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Odd blessings?

We may think that receiving a blessing is a wonderful prediction for our welfare and should make us happy. However, in reading Genesis 49, where Jacob calls his sons to his side, we see that this may not always be true. In the Hebrew custom and as he was dying, “Jacob called for his sons and said: ‘Gather around so I can tell you what will happen to you in days to come. Assemble and listen, sons of Jacob; listen to your father Israel.’” Jacob’s blessing pictured his thoughts about each son’s future.


He started with Reuben: “You are my firstborn, my might, the first sign of my strength, excelling in honor, excelling in power.” Jacob then makes it clear that Reuben was “unruly as a flood” and because he had committed sin with his stepmother’s maid and father’s concubine he would no longer excel. In the NT he is not listed in the genealogical records as the firstborn son.


Reuben did save Joseph’s life (Genesis 37.21) and rebuked his brothers for what they had done to Joseph. Reuben thrived apparently because his clans and their troops numbered 43,730 (Numbers 28.7) and his descendants built at least eight towns (Numbers 32.34-37).


Simeon and Levi don’t fare much better than Reuben, as Jacob declares they are “two of a kind and their weapons are instruments of violence.” Jacob places a curse on their anger and wrath and says that he will scatter them throughout Israel. They were Dinah’s full brothers, and they slaughtered the males of the tribe of Shechem, who had defiled Dinah. Not exactly a “blessing” to look forward to.


Judah was compared to a lion’s cub, one who will “tether his donkey to a vine […] wash his garments in wine, his robes in the blood of grapes.” He married a Canaanite woman but also had a child with Tamar, his daughter-in-law, who he thought was a prostitute. He was helpful before Joseph when he and some of Jacob’s sons went to Egypt for grain during the famine. When Joseph wanted to see Benjamin, it was Judah who spoke up and told Joseph about his brothers and how “Our father’s life is bound up in the boy’s life” (Genesis 40.30). He did tell the truth to atone for some of his past.


Zebulun, Jacob foretold, “will live by the seashore and become a haven for ships.” Moses wanted Zebulun and his tribe to prosper (Deuteronomy 33.18) and the Canaanites worked as slaves for his people (Judges 1.30).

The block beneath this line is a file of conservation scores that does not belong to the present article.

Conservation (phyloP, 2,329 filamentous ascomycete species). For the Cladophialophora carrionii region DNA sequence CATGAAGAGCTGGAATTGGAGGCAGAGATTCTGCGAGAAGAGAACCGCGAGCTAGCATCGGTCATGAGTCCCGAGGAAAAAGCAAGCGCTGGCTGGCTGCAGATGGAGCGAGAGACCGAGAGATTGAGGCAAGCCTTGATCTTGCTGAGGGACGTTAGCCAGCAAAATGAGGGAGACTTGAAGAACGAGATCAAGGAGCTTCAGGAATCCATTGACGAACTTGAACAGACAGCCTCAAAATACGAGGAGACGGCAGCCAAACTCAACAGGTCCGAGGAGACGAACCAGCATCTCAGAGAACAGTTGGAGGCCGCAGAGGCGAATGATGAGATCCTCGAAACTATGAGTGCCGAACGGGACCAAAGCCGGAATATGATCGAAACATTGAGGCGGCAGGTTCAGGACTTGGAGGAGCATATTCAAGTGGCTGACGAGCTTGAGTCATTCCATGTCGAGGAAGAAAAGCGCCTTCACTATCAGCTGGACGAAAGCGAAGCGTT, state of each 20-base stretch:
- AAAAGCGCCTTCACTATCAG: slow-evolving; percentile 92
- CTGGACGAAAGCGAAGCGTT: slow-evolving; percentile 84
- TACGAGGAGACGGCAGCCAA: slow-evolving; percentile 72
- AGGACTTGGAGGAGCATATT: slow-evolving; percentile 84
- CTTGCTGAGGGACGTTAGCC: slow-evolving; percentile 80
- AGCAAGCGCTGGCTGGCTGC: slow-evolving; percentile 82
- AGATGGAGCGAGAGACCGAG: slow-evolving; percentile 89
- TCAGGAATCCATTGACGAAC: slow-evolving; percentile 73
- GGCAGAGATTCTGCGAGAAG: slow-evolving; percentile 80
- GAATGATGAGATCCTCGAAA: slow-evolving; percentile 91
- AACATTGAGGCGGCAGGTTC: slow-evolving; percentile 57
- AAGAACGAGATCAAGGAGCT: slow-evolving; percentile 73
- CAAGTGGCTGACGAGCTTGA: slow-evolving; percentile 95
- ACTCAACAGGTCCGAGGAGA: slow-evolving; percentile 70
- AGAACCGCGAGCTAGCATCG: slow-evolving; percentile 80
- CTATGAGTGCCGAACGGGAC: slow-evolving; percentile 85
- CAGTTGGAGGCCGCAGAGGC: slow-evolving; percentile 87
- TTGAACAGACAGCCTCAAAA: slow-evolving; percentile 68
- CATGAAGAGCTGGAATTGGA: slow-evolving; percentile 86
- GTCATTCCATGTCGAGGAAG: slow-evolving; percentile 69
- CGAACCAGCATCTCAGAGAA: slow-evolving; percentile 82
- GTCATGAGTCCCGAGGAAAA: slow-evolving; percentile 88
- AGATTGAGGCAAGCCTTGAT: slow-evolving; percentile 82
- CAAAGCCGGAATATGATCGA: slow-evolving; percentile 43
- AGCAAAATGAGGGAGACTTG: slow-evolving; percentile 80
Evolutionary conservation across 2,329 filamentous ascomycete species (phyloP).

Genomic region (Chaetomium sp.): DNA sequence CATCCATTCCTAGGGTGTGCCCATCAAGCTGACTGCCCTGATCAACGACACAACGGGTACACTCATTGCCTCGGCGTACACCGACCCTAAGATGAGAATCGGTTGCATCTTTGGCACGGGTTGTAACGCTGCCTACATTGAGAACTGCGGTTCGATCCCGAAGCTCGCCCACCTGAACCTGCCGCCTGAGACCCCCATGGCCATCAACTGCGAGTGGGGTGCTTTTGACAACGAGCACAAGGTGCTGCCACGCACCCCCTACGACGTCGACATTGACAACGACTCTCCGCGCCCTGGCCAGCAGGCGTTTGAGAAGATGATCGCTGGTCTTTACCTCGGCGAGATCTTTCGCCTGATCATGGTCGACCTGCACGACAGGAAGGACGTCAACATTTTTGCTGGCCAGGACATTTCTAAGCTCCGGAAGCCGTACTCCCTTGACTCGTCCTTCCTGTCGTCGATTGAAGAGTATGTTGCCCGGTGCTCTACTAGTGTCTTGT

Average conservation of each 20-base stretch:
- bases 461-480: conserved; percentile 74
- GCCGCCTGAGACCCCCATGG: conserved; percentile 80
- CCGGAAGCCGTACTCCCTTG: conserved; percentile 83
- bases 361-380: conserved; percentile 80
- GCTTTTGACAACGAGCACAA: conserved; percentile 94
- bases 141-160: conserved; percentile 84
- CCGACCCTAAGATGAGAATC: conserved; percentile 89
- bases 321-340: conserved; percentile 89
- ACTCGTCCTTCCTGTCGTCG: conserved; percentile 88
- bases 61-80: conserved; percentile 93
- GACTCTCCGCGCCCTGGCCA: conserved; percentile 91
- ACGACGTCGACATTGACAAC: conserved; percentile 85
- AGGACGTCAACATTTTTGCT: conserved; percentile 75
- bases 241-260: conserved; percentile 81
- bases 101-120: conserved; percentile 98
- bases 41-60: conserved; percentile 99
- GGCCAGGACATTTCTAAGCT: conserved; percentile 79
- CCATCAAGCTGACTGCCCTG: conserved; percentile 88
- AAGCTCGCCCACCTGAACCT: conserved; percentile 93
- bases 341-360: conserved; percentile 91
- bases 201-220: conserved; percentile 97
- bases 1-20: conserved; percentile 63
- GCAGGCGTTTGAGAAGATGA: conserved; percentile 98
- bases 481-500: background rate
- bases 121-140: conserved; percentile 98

Issachar is compared to a “rawboned donkey lying down among the sheep pens.” He submits to forced labor. There were a number of clans that descended from his sons and their troops numbered 64,300 (Numbers 26.25).


Dan is compared to a snake, a viper, that bites “the horse’s heels so that its rider tumbles backward.” He was the first of the two sons of Jacob and Bilah, who was Rachel’s handmaid, and one of Jacob’s concubines. In the apocryphal Testaments of the Patriarchs, Dan is said to have hated Joseph because he went along with the idea of smearing blood on his many-colored garment. The title of Dan is missing from the 144,000 (12.000 from each of Job’s sons) and he is later a part of the northern kingdom of Israel. Dan eventually follows idolatry and immorality and assimilates with the Phoenicians.


Jacob says that Gad will fight with bands of raiders. He was the 7th son of Jacob and the first of Zipah’s sons. He was a member of the Northern Kingdom, and his tribe was counted as one of the Lost Tribes of Israel.


In his “blessing,” Jacob sees Asher in the future having rich food and “delicacies fit for a king.” Asher was Jacob’s eighth son and was born to Zipath, the handmaid of Jacob’s first wife Leah. Asher did lead one of the most prosperous tribes, although it was eventually partially dispersed and assimilated into other groups.


Naphtali is compared by Jacob to a doe that is free and has beautiful fawns. He was the sixth son of Jacob and the second of his two sons by Bilhah. His tribe was in northern Israel, and it failed to drive out the Canaanite inhabitants. In the time of Christ, the land of Naphtali was part of the Galilee area.


Joseph, of course, is seen in a positive light and will be like “a fruitful vine near a spring” with “branches [that] climb over a wall.” He is favored and Jacob’s words for him “are greater than the blessings of ancient mountains.”


Jacob was 100 when Benjamin was born, and his father compares him to a “ravenous wolf” that devours and divides his prey. He was the second son of Rachel and an Israelite tribe bore his name. He was not part of the conspiracy that his older brothers concocted to kill Joseph and his father kept him home “because he was afraid harm might come to him” (Genesis 43.4).


Jacob had 12 sons and a daughter with two wives and concubines—his secondary wives. A concubine had certain rights and protection with the Hebrew law. They were usually acquired when the first wife did not have a male son as heir, but Jacob seemed to also acquire them for wealth and to satisfy his own sexual desires.


Jacob was by no means a perfectly moral or righteous man and yet he is included in the names of the “big three,” along with Abraham and Isaac. The men are examples of faith in their pursuit of God and it is no accident that God uses frail men—which is, of course, an encouragement to people like me.


Karl Franklin


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